True Story: a long time ago, Don and I were at a local restaurant - the waitress came over to take our order, and because I was eating low-carb, I ordered the chopped steak with a salad. Apparently, the waitress thought this odd and (true story) asked me if I was having problems with my teeth, because (she explained) only the "old people" (her words) "with no teeth order that"!! I still can't believe she actually said all that, but we got a good laugh from it, and I have never ordered chopped steak ever again... Don has never let me live that down. Madison insists our life is like a series of Seinfeld episodes - I can't disagree...
Anyhooo, back to bread making... There is something about making your own bread! The aroma, the warmth, the taste... oooohhhh it is so good! Then there's all the work and the mess it makes that tends to turn me off, but you gotta take the bad with the good right?! Right-O!
This was our first time eating burgers on homemade buns and we liked it! A lot! Not only do they taste so much better, but they cost next to nothing to make! I like that! I see many more homemade buns in our future :)
So here is my version of allrecipes.com Burger or Hot Dog Buns
1 cup milk
1/4 cup butter
1/4 cup water
4.5 - 5 cups all-purpose flour (I like King Arthur flour)
1 (.25 oz) package active dry yeast (1 scant tablespoon)
2 tablespoons sugar
1.5 teaspoons salt
1 tablespoon water
In a small saucepan heat 1 cup milk, 1/4 cup water, and 1/4 cup butter until very warm. If you are using a thermometer you want to get between 100 and 115 degrees F. The butter will not melt all the way and it should feel very warm when you put drops on the inside of your wrist. If it feels too hot for you then it is too hot for your yeast! If the liquid is too hot it will kill the yeast and that would be bad. If it is too cold it won't activate the yeast and that would be bad too.
When the mixture is heated sufficiently, pour into your mixing bowl and dissolve the 2 tablespoons sugar in the heated liquid. Add the package of yeast or 1 scant tablespoon. Let sit for about 6 minutes. This will activate the yeast and it will get all foamy. If it doesn't foam then something went wrong - either the yeast is old or the liquid was too hot or cold and you need to start over (sorry).
Add in 1 cup flour and mix well. Add in 1.5 teaspoons salt and 3.5 cups flour and stir to combine. Add in 1 egg and mix well. Once it is a sticky dough, I turn the work over to my KitchenAid mixer with the dough hook. I turn the mixer on to the 2nd from the lowest setting and let it mix for about 5 minutes, but I don't walk away. After about a minute if the dough is still pooling in the bottom of the mixer I add about a 1/4 cup of flour and let it mix another minute. You should start to see the dough pulling away from the sides of the bowl and coming up onto the dough hook. If you don't live in a humid climate you won't need extra flour, but you might need a little extra water. Add what you need to get a smooth and elastic dough. When the dough is all pretty much up on the hook, I turn off the mixer and let the dough rest for about 3-5 minutes.
At this time you'll want to grease a large bowl. Return to the dough and turn it out onto a lightly floured surface (lightly flour your hands too) and knead the dough until smooth and elastic. Then plop the dough into the greased bowl turning it over to grease all sides. Cover with a damp cloth or plastic wrap and put in your cold oven with the oven light on. Let it rise about 30-40 minutes.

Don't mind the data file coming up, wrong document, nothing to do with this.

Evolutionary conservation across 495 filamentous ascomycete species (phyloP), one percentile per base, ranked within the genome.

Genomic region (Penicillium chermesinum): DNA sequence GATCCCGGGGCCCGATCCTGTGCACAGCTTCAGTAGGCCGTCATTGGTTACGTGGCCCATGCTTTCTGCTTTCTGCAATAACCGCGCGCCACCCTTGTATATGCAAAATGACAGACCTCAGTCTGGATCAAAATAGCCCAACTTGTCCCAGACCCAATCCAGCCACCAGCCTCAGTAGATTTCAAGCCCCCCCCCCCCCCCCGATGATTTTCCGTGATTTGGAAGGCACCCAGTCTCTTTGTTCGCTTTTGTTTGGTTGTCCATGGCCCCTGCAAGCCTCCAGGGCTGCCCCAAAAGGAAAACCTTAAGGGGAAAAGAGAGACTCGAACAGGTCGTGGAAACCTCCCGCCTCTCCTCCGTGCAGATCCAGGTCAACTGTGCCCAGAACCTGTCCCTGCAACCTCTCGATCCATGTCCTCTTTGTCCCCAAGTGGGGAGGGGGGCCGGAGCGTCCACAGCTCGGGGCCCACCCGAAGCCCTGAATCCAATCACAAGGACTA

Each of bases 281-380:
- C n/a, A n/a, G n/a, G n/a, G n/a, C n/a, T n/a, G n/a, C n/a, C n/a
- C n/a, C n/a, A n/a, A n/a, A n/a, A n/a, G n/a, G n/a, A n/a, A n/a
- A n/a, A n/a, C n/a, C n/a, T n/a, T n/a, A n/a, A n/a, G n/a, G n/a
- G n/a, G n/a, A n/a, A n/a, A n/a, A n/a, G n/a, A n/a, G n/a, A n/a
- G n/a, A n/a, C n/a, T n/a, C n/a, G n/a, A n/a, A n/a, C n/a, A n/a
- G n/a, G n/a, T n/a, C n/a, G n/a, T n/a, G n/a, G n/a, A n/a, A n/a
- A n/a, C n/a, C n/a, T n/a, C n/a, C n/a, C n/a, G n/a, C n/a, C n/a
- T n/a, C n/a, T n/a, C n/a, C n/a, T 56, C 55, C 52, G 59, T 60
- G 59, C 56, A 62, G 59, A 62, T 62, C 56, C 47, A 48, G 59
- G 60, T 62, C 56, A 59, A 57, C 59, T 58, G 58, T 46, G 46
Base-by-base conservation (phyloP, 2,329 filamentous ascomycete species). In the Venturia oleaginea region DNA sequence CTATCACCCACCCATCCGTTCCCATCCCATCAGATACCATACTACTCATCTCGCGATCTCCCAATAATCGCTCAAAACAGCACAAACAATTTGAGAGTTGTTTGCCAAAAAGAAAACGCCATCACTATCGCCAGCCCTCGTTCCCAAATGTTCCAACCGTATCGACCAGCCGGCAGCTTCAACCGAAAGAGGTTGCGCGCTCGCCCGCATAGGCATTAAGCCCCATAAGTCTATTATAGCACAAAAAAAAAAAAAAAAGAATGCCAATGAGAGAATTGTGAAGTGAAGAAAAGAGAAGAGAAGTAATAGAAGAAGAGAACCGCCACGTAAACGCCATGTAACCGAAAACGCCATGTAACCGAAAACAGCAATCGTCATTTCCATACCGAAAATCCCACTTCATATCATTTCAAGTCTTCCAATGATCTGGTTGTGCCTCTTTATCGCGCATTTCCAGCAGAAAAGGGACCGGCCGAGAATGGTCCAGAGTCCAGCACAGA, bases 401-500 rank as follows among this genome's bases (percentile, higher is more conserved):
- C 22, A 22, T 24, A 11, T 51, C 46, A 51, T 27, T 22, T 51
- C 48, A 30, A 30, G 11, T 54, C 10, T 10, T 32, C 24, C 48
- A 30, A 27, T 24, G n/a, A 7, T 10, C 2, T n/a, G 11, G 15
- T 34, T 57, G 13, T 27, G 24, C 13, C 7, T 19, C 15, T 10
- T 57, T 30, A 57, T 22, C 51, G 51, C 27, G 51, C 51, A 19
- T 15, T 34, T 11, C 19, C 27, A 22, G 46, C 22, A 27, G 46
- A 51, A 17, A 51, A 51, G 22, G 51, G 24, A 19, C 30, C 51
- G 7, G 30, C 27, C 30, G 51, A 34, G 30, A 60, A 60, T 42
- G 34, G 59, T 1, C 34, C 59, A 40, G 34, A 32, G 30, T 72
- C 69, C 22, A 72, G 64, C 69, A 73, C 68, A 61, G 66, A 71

After rising, your dough should be at least doubled in size. Take out some aggression and punch it down several times. Then turn it out onto a flat surface and knead it for a few minutes to pop all the air bubbles. Form it into a smooth ball and put the bowl on top of it to let it rest for 15 minutes.
While the dough is resting go ahead and get your baking pans ready. Line 2 large baking pans with parchment paper. Once the dough has rested, shape it into 12 smooth balls and place 6 on each baking sheet - space them nicely so they can rise again. Place the baking sheets in the cold oven with the light on and let rise for about 30 minutes (I try to fit both trays on the top rack so they can both benefit from the heat of the lamp). NOTE: To make hot dog buns separate the dough into 16 pieces. Roll out each piece to 6x4". Starting on the long side, roll up each piece and pinch the seam and edges to seal. Place on baking sheets and proceed with the remaining directions.
Remove the trays from the oven and preheat the oven to 450 degrees F. Whisk 1 large egg with 1 tablespoon water and brush that onto the first tray of buns you will be baking. Wait to do the 2nd tray until they are ready to go in the oven.
Now this next step is optional. While the oven is preheating, put a roaster pan on the bottom rack so it can heat up with the oven. When the oven is preheated, put one pan of rolls on the middle oven rack and pour 2 cups hot water into the pan on the bottom rack (Be careful you don't burn yourself - it will steam). The steam will help get a nice crust on the bread, but I do have to caution you, some folks have had the steam damage the electronics in their ovens. If you don't want to risk damaging your oven, then proceed with baking the buns on the middle oven rack.
Bake the buns for 8-10 minutes until they are golden brown. When bread is done it should have a hollow sound when you tap on the bottom. Remove buns to a wire rack for cooling. This helps to keep from getting soggy bottoms. Proceed with egg washing the 2nd tray of buns and baking until golden brown.
Let all the buns cool completely before cutting. If you won't be using all the buns, be sure to place them in an airtight freezer bag or container as soon as they are cooled and seal. Freeze until ready to use. If you freeze them as soon as they are completely cool they should taste fresh when you are ready to use them.